The largest organization of public health professionals in the world is calling on the Food and Drug Administration to begin regulating the amounts of salt and other sodium-containing ingredients used in processed foods with an eye toward reducing sodium in the food supply by 75 percent.
In a resolution passed unanimously today at the American Public Health Association’s 139th annual meeting, the group called on the FDA to “remove or modify” salt’s official status as a Generally Recognized as Safe (or GRAS) food ingredient—a status that allows unlimited amounts of sodium in foods.
The resolution calls on the FDA to begin regulating sodium in the food supply within one year and to establish a timetable for gradually reducing sodium in the food supply by 75 percent within 10 years. The resolution also recommends that all Americans consume no more than 1,500 mg of sodium daily.
The evidence that high sodium intake raises blood pressure is clear and convincing, according to the resolution.
The relationship between blood pressure levels and the risk of developing cardiovascular disease is “strong, continuous, graded, consistent, independent, and etiologically significant,” says the group, and that “reducing the amount of sodium added in the manufacturing and commercial preparation of food is a prudent and safe public health intervention, and the single most effective means of reducing the sodium intake of Americans.”
The APHA resolution was praised by the nonprofit Center for Science in the Public Interest (CSPI), which has been calling on the FDA to regulate and limit sodium in packaged foods since 1978.
“Salt, in the amounts presently used in processed foods, is the single deadliest ingredient in the food supply, contributing to the premature deaths of tens of thousands of Americans each year,” says CSPI Executive Director Michael F. Jacobson. “This has been widely acknowledged in the medical community for many years, but has been mostly ignored by food manufacturers and regulators. I hope that the American Public Health Association’s powerful recommendation spurs the Food and Drug Administration to act—at last.”
In 2010, the American Heart Association and the U.S. Dietary Guidelines Advisory Committee made 1,500 mg per day their recommended sodium limit for all Americans.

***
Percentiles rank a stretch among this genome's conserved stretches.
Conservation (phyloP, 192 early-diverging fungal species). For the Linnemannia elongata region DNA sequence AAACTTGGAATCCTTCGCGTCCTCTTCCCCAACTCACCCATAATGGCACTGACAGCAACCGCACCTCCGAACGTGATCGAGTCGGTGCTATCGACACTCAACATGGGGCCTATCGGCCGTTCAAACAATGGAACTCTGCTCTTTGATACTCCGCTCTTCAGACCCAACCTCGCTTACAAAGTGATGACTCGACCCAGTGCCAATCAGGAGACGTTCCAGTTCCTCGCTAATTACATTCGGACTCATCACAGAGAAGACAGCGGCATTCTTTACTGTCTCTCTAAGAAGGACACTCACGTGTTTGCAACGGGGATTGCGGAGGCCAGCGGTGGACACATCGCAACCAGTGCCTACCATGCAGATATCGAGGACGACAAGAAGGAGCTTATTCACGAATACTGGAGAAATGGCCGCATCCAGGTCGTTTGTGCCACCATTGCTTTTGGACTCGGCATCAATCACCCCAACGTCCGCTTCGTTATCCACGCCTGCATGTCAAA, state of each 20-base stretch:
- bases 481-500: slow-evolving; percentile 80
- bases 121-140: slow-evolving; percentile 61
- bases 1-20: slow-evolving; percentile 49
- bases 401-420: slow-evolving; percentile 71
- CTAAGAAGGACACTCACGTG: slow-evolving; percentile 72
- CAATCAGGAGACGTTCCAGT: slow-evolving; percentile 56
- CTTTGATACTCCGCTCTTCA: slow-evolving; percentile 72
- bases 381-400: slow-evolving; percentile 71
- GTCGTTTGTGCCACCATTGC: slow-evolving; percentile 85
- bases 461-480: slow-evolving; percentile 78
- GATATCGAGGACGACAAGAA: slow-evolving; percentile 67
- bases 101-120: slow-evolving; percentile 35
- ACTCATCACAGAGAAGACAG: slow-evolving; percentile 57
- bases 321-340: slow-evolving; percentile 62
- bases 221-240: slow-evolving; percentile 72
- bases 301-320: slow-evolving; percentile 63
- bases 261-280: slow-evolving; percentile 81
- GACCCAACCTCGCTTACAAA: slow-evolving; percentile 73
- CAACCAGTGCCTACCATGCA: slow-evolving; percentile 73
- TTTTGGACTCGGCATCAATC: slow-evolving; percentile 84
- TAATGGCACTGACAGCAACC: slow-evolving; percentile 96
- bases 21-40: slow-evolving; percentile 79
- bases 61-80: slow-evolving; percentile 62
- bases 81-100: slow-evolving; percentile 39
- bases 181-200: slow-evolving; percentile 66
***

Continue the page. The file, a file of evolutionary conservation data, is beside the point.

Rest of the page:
The APHA resolution now also makes the same recommendation. The Institute of Medicine has recommended that the FDA regulate sodium in the food supply to help Americans limit their consumption of sodium.
According to the government’s dietary advice, only people with hypertension, people who are middle-aged and older, and African Americans should consume fewer than 1,500 milligrams of sodium daily. People in those groups represent about 70 percent of adults.
The rest should consume no more than 2,300 mg of sodium per day, about a teaspoon of salt. However, Americans are consuming close to 4,000 mg of sodium per day—an amount that “far exceeds current recommendations and physiologic need,” according to the APHA resolution.
And that excess sodium doesn’t occur naturally and isn’t coming from the salt shaker: between 75 and 80 percent comes from salt added to processed and restaurant foods.
“In the United States, more than 400 people die prematurely every day and many more are becoming disabled due to the excessive sodium in our food supply,” says Stephen Havas, MD, author of the APHA resolution and adjunct professor of preventive medicine at Northwestern University, Feinberg School of Medicine. "Their failure to prevent this toll of death and disability is inexcusable. We must do better.”
CSPI first petitioned the FDA in 1978 to reduce salt in processed foods. Since then, it has filed a lawsuit against the agency for failing to take action, and in 2005 filed a new regulatory petition asking the FDA to revoke the GRAS status of salt and set limits on sodium.
The FDA held a public hearing on CSPI’s petition in 2007, but since then, the industry has only made minimal progress in reducing sodium, and sodium consumption remains at harmful levels. The FDA is holding a public meeting on sodium on Nov. 10.
“The Institute of Medicine concluded last year that industry’s voluntary efforts over the past 40 years to reduce sodium levels have utterly failed and that the FDA needed to set limits,” Jacobson says. “Presumably to fend off binding regulations, several large companies have said they would lower sodium modestly over the next several years. But even partial industry efforts are bound to falter without the level playing field provided by government regulations. It’s high time that the FDA acted.”
Jacobson, CSPI’s director, will receive the APHA’s prestigious David P. Rall Award for Advocacy in Public Health at a ceremony tonight.
The Center for Science in the Public Interest is a nonprofit health advocacy group based in Washington, D.C., that focuses on nutrition and food safety policies.
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